So far, Europe has had three major phases of anti-Semitism: The first was the long-standing anti-Jewish sentiment that characterized the early Christian church. The second was socialist-based anti-Semitism. This reach its ugly apogee in Germany, when it got blended with ideas about racial purity that led to the gas chambers. Europe is now in its third phase of anti-Semitism, one that is a mixture of old socialist antipathies and new (to Europe) Muslim hostility. Andrew Bostom, who probably knows as much as anyone about Islamic attitudes towards non-Muslims, describes this new wave of Muslim-driven anti-Semitism sweeping through Europe. Bostom first gives just the numbers:
Drs. Kaplan and Small examined the views of 5004 Europeans, roughly 500 individuals sampled from each of 10 European Union countries (Austria, Belgium, Denmark, France, Germany, Italy, The Netherlands, Spain, Switzerland, and the United Kingdom). The authors’ main publicized results confirmed their (rather commonsensical) a priori hypothesis: anti-Israel sentiments strongly and independently predicted the likelihood that an individual was anti-Semitic in a graded manner, i.e., the more anti-Israel (on a scale of zero to 4), the more a person was likely to be anti-Semitic.
But perhaps an even more striking finding in light of the burgeoning Jew hatred now evident in Europe’s Muslim communities, has until now received much less attention. In a controlled comparison to European Christians (as the “referent” group), European Muslims were nearly eightfold (i.e., 800%) more likely to be overtly anti-Semitic. Furthermore, in light of the Pew Global Attitudes Project data on Muslim attitudes toward Jews in Islamic countries, the Yale study likely underestimated the extent of anti-Semitism amongst Europe’s Muslim communities. Had more poorly educated, less acclimated European Muslims been sampled, the results would probably have been even worse.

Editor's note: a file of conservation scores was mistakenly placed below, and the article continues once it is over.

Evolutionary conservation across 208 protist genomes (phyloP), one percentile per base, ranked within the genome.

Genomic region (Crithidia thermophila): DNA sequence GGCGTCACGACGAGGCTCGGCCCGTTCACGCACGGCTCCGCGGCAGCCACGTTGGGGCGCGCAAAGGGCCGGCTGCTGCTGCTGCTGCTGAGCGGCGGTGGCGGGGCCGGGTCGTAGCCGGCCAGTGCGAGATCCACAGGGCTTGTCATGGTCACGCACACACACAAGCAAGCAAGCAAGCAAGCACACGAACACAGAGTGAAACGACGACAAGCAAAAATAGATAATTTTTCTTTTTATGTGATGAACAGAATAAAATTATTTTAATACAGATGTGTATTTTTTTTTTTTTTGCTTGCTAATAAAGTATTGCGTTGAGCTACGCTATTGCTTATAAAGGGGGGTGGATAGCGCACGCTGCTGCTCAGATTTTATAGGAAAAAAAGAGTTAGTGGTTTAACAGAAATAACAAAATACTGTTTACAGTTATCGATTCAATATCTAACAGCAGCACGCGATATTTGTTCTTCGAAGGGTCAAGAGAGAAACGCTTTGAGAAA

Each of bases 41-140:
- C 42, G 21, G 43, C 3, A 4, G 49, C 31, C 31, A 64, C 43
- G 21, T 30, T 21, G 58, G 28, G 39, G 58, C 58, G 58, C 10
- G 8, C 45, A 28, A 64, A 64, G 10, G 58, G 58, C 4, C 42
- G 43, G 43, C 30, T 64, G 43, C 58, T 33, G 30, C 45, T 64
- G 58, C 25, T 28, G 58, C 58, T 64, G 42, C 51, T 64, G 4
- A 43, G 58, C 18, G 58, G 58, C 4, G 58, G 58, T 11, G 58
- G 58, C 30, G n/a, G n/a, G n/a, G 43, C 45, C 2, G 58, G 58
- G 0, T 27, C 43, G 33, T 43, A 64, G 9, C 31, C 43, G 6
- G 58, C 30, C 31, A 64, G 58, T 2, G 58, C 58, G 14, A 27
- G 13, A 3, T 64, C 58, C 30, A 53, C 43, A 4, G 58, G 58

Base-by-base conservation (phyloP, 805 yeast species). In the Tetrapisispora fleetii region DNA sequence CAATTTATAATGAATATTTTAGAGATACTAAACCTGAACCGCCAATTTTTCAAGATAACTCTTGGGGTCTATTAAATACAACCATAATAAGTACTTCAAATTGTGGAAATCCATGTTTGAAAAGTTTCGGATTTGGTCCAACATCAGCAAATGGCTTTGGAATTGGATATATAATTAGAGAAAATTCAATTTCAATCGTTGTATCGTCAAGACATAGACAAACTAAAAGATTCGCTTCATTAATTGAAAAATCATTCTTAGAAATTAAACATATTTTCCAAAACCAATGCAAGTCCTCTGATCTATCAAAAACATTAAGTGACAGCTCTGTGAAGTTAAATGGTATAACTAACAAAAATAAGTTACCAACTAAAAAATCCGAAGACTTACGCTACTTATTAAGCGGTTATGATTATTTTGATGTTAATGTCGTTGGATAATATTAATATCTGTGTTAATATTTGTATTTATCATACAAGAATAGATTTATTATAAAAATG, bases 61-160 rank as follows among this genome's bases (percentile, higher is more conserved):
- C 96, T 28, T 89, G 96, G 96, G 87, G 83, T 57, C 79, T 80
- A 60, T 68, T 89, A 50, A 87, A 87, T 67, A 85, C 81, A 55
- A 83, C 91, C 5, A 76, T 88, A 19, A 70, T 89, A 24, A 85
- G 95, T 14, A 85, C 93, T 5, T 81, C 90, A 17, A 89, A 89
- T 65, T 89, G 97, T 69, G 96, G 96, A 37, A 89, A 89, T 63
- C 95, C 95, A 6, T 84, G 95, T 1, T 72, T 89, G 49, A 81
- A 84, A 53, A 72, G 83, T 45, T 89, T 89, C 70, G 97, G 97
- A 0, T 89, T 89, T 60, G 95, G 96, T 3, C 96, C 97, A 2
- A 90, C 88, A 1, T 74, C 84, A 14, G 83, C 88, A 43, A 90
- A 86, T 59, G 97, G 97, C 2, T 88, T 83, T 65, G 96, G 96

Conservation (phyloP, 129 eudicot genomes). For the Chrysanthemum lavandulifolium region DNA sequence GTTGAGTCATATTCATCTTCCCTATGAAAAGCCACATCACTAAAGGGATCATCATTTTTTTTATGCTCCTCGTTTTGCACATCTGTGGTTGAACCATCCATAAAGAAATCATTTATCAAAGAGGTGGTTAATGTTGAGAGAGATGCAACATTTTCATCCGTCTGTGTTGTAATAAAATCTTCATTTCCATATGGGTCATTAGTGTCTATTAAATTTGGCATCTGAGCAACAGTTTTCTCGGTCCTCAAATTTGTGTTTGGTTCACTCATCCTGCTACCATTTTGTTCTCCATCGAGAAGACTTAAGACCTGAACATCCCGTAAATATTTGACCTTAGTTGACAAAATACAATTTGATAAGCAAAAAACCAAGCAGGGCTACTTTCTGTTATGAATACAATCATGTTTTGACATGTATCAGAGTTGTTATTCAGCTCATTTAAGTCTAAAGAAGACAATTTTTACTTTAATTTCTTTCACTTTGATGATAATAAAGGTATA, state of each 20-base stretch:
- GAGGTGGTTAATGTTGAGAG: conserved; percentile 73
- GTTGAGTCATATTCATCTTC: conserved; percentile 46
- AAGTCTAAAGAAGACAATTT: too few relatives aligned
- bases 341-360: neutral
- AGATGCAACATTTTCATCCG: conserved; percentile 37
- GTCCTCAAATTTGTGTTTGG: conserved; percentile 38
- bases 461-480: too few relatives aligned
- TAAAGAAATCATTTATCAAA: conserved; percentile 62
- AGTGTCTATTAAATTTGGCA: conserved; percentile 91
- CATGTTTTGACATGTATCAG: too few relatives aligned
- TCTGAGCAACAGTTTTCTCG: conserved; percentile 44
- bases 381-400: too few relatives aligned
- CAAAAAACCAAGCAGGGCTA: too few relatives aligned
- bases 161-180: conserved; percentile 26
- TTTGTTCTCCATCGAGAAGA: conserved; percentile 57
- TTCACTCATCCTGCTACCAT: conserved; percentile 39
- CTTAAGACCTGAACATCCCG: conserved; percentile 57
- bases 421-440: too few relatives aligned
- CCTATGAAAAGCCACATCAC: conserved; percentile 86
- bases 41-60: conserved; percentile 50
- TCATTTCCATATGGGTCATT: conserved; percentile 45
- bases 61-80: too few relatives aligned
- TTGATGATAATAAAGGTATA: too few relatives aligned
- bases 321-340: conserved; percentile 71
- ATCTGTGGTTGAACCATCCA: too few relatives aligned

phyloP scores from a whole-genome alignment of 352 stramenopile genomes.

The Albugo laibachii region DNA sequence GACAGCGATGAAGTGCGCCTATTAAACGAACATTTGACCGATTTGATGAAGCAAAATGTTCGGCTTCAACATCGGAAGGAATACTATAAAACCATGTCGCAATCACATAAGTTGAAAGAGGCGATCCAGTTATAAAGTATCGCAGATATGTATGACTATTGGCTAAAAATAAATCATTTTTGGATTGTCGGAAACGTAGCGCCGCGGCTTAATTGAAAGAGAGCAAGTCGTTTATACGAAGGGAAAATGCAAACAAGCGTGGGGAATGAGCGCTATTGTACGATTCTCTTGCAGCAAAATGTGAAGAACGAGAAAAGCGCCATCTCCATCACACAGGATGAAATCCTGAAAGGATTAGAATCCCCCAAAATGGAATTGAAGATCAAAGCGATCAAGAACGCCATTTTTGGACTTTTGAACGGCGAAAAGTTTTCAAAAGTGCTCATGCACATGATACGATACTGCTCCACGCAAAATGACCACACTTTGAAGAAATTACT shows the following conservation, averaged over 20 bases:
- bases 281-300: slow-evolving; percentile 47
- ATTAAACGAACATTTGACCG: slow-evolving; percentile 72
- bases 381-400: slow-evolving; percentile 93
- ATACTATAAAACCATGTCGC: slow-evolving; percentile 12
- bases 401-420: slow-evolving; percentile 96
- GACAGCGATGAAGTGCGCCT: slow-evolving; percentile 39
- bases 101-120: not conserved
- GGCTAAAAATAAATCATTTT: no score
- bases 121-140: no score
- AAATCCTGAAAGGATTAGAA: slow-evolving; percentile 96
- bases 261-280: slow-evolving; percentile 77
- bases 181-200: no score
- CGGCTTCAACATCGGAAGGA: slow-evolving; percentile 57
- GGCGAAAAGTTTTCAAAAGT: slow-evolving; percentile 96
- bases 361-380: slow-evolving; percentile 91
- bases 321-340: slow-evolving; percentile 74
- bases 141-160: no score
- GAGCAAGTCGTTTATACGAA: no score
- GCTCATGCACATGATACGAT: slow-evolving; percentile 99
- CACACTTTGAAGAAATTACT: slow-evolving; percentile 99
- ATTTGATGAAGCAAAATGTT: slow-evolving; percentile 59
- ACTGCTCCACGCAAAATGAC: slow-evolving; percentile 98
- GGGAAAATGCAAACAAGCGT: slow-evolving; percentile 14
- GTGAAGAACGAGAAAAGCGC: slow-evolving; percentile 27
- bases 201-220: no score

His statistic about Paris alone is appalling:
Ten months ago, during a November 14, 2005 presentation at The Center for Immigration Studies in Washington, D.C., Stephen Steinlight, former director of education at the U.S. Holocaust Memorial Council, and subsequently director of national affairs at the American Jewish Committee, cited data demonstrating that Muslim youths, or more appropriately, youthful Muslim thugs, engaged in an average of 12 attacks per day on Parisian Jews,
“putting the figures… close to [those] during the days of the Weimar Republic.”
Bostom, of course, doesn’t just present the numbers. He takes the time to analyze the whys of this surge in anti-Semitism. His conclusion is that all the old platitudes about decaying European attitudes and economic realities are inapplicable. I won’t steal his thunder here, though, since it would cheapen the breadth and depth of his analysis and conclusions if I were simply to grab the ultimate paragraphs and stick them in here. If you have the time, you really should read his article yourself.